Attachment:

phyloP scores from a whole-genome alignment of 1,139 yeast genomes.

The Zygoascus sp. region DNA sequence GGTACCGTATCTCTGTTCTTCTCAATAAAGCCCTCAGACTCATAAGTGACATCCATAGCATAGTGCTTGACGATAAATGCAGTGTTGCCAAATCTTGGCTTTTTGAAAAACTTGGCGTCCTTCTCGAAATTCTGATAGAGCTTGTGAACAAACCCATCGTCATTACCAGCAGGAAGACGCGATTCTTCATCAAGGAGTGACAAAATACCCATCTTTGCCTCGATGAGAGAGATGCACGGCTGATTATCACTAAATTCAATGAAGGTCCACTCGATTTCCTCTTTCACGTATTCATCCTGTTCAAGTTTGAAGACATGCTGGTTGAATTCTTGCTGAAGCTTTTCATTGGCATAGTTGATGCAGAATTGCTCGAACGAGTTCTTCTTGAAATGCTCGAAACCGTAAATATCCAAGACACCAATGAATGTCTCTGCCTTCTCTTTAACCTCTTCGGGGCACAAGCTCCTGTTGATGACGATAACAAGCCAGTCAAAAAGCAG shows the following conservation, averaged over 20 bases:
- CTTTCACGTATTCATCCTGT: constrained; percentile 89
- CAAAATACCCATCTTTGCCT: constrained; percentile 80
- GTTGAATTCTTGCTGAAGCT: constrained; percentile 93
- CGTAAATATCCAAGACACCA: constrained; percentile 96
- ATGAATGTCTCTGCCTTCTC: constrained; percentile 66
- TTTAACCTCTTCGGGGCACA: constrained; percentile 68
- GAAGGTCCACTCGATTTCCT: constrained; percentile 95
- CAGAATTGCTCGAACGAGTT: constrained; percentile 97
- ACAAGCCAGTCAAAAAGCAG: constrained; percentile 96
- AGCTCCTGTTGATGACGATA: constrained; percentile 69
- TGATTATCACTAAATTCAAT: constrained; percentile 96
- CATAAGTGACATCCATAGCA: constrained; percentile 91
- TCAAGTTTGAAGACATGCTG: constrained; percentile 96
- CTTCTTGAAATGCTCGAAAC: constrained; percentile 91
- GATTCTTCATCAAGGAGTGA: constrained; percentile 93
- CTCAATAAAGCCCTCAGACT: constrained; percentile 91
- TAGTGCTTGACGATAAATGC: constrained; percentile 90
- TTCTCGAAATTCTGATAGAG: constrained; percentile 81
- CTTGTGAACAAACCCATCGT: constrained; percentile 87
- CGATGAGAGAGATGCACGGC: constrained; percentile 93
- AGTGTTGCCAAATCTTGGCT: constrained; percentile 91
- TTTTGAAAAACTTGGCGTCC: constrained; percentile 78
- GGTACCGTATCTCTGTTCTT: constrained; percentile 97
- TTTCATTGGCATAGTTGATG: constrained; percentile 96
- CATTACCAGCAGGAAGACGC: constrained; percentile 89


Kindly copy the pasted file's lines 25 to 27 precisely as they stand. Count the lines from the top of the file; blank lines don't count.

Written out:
- GGTACCGTATCTCTGTTCTT: constrained; percentile 97
- TTTCATTGGCATAGTTGATG: constrained; percentile 96
- CATTACCAGCAGGAAGACGC: constrained; percentile 89